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New Housing Price Index, September 2016

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Released: 2016-11-10

New Housing Price Index — Canada

September 2016

0.2% 

(monthly change)

New Housing Price Index — N.L.

September 2016

0.2% 

(monthly change)

New Housing Price Index — P.E.I.

September 2016

0.0%

(monthly change)

New Housing Price Index — N.S.

September 2016

0.0%

(monthly change)

New Housing Price Index — N.B.

September 2016

1.2% 

(monthly change)

New Housing Price Index — Que.

September 2016

0.3% 

(monthly change)

New Housing Price Index — Ont.

September 2016

0.3% 

(monthly change)

New Housing Price Index — Man.

September 2016

0.3% 

(monthly change)

New Housing Price Index — Sask.

September 2016

0.0%

(monthly change)

New Housing Price Index — Alta.

September 2016

-0.2% 

(monthly change)

New Housing Price Index — B.C.

September 2016

0.3% 

(monthly change)

The New Housing Price Index (NHPI) rose 0.2% in September compared with the previous month. Prices rose in 11 census metropolitan areas (CMAs), with the indexes from the combined region of Toronto and Oshawa and from Vancouver contributing the most to the monthly increase.

Chart 1  Chart 1: New Housing Price Index
New Housing Price Index

New Housing Price Index, monthly change

Windsor and the combined region of Saint John, Fredericton and Moncton, which both rose 1.2% in September, posted the largest monthly price advances among the CMAs covered by the survey. Builders in Windsor reported market conditions and higher land costs as reasons for the increase. This was the largest monthly price gain in Windsor since November 2011.

In the combined region of Saint John, Fredericton and Moncton, higher construction costs were the primary reason for the advance. This was the second consecutive price increase in the region this year, and the largest since June 2010.

Other notable price increases occurred in St. Catharines–Niagara (+0.8%), as well as in Victoria (+0.5%) and the combined region of Greater Sudbury and Thunder Bay (+0.5%). Builders in St. Catharines–Niagara cited market conditions and higher land development costs as the main reasons for the price gain. Market conditions contributed to the rise in Victoria, while the increase in Greater Sudbury and Thunder Bay—the largest in that region since May 2014—was primarily due to higher construction and land development costs.

Prices were unchanged in 7 of the 21 metropolitan areas surveyed.

New housing prices fell 0.2% in Québec, Calgary and Edmonton. Builders reported lower negotiated selling prices in Québec. Although some builders in Calgary and Edmonton reported increased construction costs, these were offset by lower negotiated selling prices and new promotional packages introduced to encourage sales.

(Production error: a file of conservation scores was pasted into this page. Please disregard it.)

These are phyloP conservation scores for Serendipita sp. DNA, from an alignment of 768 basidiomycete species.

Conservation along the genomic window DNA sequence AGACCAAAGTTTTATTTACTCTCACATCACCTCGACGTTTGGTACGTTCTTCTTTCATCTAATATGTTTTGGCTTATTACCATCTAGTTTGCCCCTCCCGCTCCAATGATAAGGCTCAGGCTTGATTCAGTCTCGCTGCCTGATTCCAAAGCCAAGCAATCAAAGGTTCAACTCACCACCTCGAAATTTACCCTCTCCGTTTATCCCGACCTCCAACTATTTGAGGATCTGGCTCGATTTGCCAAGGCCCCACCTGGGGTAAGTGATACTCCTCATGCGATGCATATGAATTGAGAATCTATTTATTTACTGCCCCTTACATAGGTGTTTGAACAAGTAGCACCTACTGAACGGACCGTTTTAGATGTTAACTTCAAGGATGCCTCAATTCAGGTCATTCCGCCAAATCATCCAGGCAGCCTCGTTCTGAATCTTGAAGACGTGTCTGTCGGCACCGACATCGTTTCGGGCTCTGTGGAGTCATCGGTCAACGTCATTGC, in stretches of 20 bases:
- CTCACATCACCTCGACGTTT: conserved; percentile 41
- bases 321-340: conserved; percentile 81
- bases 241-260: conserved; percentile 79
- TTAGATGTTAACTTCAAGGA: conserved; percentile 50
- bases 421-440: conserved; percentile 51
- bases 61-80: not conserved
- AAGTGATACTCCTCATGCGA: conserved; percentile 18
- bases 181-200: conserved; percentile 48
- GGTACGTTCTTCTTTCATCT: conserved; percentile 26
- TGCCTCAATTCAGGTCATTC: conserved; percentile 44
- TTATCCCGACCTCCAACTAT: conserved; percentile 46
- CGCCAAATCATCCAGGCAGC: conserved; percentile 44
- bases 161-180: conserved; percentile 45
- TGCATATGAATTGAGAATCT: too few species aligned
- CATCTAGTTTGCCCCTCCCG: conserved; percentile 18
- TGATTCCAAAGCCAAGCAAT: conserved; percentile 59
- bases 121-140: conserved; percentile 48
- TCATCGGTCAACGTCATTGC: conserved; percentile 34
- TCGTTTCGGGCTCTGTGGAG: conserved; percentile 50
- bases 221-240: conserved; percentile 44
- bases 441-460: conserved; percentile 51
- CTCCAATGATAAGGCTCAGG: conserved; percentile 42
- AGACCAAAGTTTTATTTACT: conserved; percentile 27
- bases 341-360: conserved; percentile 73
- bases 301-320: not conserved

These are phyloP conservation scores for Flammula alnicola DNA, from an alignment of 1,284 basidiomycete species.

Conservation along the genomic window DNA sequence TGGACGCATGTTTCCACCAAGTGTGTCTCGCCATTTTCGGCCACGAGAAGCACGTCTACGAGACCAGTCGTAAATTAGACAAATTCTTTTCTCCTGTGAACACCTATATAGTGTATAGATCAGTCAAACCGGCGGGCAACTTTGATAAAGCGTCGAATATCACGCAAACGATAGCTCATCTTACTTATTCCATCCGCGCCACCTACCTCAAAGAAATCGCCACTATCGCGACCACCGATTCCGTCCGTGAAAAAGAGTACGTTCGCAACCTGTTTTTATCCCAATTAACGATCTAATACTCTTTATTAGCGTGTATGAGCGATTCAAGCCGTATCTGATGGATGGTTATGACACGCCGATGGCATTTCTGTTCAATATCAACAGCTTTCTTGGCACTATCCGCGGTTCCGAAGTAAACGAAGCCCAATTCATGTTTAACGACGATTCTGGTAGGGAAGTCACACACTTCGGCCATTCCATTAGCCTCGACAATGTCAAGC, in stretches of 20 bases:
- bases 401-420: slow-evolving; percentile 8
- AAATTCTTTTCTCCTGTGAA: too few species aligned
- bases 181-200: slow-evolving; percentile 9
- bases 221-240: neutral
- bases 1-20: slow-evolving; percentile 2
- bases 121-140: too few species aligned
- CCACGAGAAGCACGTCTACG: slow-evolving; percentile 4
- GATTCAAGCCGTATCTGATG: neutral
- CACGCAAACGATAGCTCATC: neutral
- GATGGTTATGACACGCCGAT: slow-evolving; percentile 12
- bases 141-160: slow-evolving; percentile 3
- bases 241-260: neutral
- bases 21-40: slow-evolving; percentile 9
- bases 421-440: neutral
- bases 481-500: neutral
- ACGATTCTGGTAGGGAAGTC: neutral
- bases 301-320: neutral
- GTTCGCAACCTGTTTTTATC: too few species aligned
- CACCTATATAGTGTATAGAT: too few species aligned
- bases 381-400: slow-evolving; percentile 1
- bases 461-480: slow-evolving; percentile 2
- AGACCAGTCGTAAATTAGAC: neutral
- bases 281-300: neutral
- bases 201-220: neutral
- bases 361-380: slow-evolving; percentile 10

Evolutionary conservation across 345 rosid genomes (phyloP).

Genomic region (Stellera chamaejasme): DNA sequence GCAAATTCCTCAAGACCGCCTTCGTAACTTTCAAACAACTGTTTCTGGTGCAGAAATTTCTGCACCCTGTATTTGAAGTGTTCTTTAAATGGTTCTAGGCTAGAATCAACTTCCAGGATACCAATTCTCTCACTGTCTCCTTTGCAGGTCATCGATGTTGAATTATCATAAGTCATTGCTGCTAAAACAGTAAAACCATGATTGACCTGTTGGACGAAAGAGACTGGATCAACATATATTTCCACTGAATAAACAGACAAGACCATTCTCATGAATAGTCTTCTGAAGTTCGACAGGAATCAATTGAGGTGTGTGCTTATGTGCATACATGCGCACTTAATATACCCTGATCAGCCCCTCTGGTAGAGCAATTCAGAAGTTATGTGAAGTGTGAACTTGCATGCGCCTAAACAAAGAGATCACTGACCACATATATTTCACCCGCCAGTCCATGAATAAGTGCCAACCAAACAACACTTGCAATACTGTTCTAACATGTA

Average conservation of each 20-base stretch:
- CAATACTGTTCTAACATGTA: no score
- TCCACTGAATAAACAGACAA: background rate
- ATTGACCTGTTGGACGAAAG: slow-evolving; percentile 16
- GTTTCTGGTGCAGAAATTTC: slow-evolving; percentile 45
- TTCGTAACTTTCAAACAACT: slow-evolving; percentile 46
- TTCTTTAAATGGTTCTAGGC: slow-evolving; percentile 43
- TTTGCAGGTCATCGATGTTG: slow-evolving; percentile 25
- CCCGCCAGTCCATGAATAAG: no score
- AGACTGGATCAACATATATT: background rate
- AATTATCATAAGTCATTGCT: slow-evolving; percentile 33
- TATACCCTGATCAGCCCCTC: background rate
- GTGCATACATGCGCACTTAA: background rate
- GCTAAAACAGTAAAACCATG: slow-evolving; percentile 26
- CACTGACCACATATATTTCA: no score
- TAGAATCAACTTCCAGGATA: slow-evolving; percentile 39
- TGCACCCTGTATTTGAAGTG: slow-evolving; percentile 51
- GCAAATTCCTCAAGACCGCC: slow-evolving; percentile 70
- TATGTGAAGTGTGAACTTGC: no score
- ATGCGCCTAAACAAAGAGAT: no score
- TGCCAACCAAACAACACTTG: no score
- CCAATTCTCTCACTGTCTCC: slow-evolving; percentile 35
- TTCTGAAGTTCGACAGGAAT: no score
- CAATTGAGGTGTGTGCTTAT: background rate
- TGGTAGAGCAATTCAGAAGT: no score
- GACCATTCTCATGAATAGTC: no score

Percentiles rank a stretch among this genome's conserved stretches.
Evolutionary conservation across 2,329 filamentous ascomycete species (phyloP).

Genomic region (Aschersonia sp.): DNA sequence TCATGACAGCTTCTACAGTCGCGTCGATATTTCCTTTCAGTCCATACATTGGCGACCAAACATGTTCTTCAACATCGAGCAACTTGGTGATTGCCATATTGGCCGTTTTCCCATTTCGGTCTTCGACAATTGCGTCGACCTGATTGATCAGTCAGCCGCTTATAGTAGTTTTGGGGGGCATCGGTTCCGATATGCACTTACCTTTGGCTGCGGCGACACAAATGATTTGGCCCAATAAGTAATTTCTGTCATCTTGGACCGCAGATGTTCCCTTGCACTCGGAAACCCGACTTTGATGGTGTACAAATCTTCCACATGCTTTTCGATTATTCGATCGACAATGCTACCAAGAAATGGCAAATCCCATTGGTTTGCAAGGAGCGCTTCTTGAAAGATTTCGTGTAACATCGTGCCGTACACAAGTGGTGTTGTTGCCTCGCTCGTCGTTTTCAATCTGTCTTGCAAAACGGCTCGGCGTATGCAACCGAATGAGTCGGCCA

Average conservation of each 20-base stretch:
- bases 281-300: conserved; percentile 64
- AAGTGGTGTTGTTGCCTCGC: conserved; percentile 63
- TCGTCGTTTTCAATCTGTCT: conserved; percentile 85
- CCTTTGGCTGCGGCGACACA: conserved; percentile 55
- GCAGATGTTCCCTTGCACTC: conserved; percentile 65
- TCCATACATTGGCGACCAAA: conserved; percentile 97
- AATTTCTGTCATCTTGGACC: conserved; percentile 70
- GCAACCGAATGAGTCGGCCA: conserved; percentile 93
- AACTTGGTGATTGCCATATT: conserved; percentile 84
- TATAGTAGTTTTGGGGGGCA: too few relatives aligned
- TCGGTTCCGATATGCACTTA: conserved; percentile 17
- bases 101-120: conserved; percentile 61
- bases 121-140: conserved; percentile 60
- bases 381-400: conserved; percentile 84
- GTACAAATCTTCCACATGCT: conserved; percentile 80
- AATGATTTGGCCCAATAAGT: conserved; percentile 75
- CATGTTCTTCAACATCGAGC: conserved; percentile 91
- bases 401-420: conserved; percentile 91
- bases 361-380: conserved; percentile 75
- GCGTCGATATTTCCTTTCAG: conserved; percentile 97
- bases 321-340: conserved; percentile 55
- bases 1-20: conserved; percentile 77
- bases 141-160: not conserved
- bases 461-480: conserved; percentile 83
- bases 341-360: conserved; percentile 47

New Housing Price Index, 12-month change

The NHPI increased 2.8% over the 12-month period ending in September.

Chart 2  Chart 2: The combined metropolitan region of Toronto and Oshawa posts the highest year-over-year price increase
The combined metropolitan region of Toronto and Oshawa posts the highest year-over-year price increase

The combined metropolitan region of Toronto and Oshawa (+7.1%) was the top contributor to the gain, and also recorded the largest year-over-year price increase in September among the CMAs covered by the survey.

Other notable year-over-year gains were observed in St. Catharines–Niagara (+5.3%), Vancouver (+5.2%) and Victoria (+4.2%).

Among the 21 metropolitan areas surveyed, 6 recorded year-over-year price declines in September. Saskatoon (-2.7%) and Calgary (-0.9%) posted the largest year-over-year decreases.


  Note to readers

The New Housing Price Index measures changes over time in the selling prices of new residential houses agreed upon between the contractor and the buyer at the time of the signing of the contract. It is designed to measure the changes in the selling prices of new houses where detailed specifications pertaining to each house remain the same between two consecutive periods.

The survey covers the following dwelling types: single dwellings, semi-detached houses and townhouses or row homes. The current value of the structure is independently indexed and is presented as the house series. The survey also collects contractors' estimates of the current value (evaluated at market price) of the land. These estimates are independently indexed to provide the published series for land. The index is available at the Canada and provincial levels, and for 21 metropolitan areas.

The prices collected from builders and included in the index are market selling prices less value added taxes, such as the Federal Goods and Services Tax or the Harmonized Sales Tax.

The index is not subject to revision and is not seasonally adjusted.

Starting with the collection of September 2016 prices, the NHPI program changed its data collection mode from a paper questionnaire to an online electronic questionnaire. The redesigned questionnaire collects additional information on house models, lot characteristics and reasons for price change.

Infographic: Producer Price Indexes at a Glance

The infographic, "Producer Price Indexes at a Glance," which is part of Statistics Canada — Infographics (Catalogue number11-627-M), is available. This infographic demonstrates how producer price indexes for goods and services are calculated and why they are important for the Canadian economy.

Next release

The New Housing Price Index for October will be released on December 8.

Contact information

For more information, or to enquire about the concepts, methods or data quality of this release, contact us (toll-free 1-800-263-1136; 514-283-8300; STATCAN.infostats-infostats.STATCAN@canada.ca) or Media Relations (613-951-4636; STATCAN.mediahotline-ligneinfomedias.STATCAN@canada.ca).

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